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Graduate Profile: Waldy Preis, Men’s Soccer

Few players that have graduated through the men's soccer program have shown more commitment to personal improvement than Waldy Preis. Coming to CMU after he helped his Garden Valley Collegiate team elevate to a Rural Provincial Championship, the converted fullback has been a presence with the Blazers for five years and tasted MCAC glory as part of the 2018 conference winners.

We had a chance to catch up with the Winkler, Manitoba product to talk about his five elite years at CMU:

Q:  What things impacted your decision when you chose to come to CMU?

WP: I had initially never thought of attending CMU. However, when I got a text from Russell Willms, the CMU men's coach at the time, asking if I was interested in playing soccer for the Blazers, it swayed my decision to attend CMU. Looking back now, I can say that I am grateful for having made that decision. The relationships I have made at CMU, whether it be my teammates, professors, or students, have shaped the person I have become today. CMU has played such a pivotal role in my life that I cannot imagine having gone anywhere else.

Q:  What have you enjoyed most about being a student-athlete?

WP: What I have enjoyed most about being a student-athlete is the close connection I have established with my teammates. We are like a close-knitted family that has remained close even through the pandemic. The close friendships I have found in my teammates, the hours we spent following coach Paulo’s fitness sessions drenched in sweat—this may not be a fond memory, but it showed how every one of us was willing to take the extra step. It is the bond we share as teammates where we have learned to work for one another. 

Q: What is a favourite memory of your time as a Blazer?

WP: One memory I will take with me for life is our winning season in 2018. The joy of beating the undefeated Brandon Bobcats in the final was one I can still recollect to this day. We had been the underdog’s all season, and to play against the adversity and through the plague of injuries, made winning the Championship feel that much more special.

Q: What is the most challenging aspect of being a student-athlete?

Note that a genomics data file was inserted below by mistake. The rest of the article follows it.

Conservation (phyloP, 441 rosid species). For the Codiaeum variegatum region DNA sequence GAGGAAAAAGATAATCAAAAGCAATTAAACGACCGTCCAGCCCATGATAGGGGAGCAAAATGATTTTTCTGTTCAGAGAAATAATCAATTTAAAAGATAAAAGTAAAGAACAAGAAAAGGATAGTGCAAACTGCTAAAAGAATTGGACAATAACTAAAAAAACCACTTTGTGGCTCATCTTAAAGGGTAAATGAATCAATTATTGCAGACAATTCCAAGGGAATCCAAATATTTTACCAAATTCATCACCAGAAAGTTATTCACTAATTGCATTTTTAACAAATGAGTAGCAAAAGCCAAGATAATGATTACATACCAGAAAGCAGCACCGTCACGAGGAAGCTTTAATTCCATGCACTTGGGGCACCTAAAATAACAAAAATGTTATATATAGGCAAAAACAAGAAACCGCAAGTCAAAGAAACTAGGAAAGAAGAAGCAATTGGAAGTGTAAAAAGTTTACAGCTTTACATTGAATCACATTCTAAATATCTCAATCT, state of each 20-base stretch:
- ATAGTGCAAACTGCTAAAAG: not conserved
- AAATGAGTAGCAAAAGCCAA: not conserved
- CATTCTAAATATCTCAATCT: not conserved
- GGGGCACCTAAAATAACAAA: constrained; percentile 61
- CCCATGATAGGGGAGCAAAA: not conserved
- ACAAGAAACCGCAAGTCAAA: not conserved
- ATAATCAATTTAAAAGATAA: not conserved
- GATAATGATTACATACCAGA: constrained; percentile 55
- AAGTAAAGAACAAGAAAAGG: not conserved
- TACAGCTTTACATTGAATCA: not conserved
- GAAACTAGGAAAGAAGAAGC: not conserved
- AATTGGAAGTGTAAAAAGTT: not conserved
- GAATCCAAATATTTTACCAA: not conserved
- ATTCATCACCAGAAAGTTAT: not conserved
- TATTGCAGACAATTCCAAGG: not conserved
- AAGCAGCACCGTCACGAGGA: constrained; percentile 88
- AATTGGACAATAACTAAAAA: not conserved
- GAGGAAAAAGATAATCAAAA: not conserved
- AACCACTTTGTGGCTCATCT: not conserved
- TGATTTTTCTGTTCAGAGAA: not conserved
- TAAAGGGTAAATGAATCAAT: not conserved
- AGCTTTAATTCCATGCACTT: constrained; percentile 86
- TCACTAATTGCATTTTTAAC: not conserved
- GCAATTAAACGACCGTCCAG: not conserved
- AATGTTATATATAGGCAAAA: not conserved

WP: The most challenging aspect for me as a student-athlete has been staying on top of my classes. Being a student-athlete was almost like a full-time job – practices were three or four times a week and games on weekends. It was crucial to find time for my studies, and it sometimes meant I stayed up past 1AM to finish an assignment. Maintaining a schedule was especially hard in my first two years, where the concept of University was relatively new to me. 

Q: What advice would you give to players representing CMU in the men’s soccer program next season?

WP: Do not take your studies lightly. Your studies have equal importance to soccer and not staying on top of school will ultimately overwhelm you. It is not easy being a student-athlete, and creating a set schedule where you have time for your studies and practice will make for a less stressful environment and ultimately leads to your success.

Q: When your time as a student-athlete ends, what would you like your legacy to be?

WP: I was never the most skilled player on the field and I had many ups and downs as a student-athlete. Every year I would improve as a player and work twice as hard as the person next to me. Over the years, I have seen my role as a member of our team increase. I believe this year would have been one of my most successful seasons as a Blazer. However, because of COVID-19, this did not happen. In terms of my legacy, I will leave it in the words of Thomas Edison, “Many of life's failures are people who did not realize how close they were to success when they gave up.” 

Q: What does the future hold for you after graduation?

WP: The thought of becoming a high school teacher has grown on me over the five years I have now spent at CMU. My goal is to attend the Bachelor of Education program at U of M to receive my full qualification as a teacher.

COACH'S REFLECTION

We asked Men's Soccer head coach Anderson Pereira to share a relection on his graduating athlete:

"Waldy is a great example of determination. Since I came to CMU, I see him working extra hard on and off the field always looking to improve and to help the team. He is always giving his all and pushing the intensity of training sessions which helps pushing everyone else around him. We saw a great improvement on Waldy’s skills and understanding of the game in the past three years. He is always open to feedback and makes sure to do what’s asked from him on the field always putting the team first.

Waldy is now graduating after winning the soccer and futsal championship with his friends. I hope he continues involved in the soccer community, passing along what he learned and the experience he had in these five years. He demonstrated outstanding effort and work-ethic during this time, and it was a pleasure having Waldy representing our program and our values as a student-athlete." – Anderson Pereira, head coach

CMU Athletics would like to extend our congratulations to Waldy Preis for his soccer and scholastic accomplishments during his time at CMU and to thank him for the legacy of excellence and the example of determination he has left on the Men's Soccer program. The Blazers plan to recognize Waldy's accomplishments more formally at the opening home match of the 2021 MCAC season.

Congratulations Waldy!

 

 

 

 

Manitoba Colleges Athletic Conference Northern Intercollegiate Athletic Conference Canadian Collegiate Athletic Association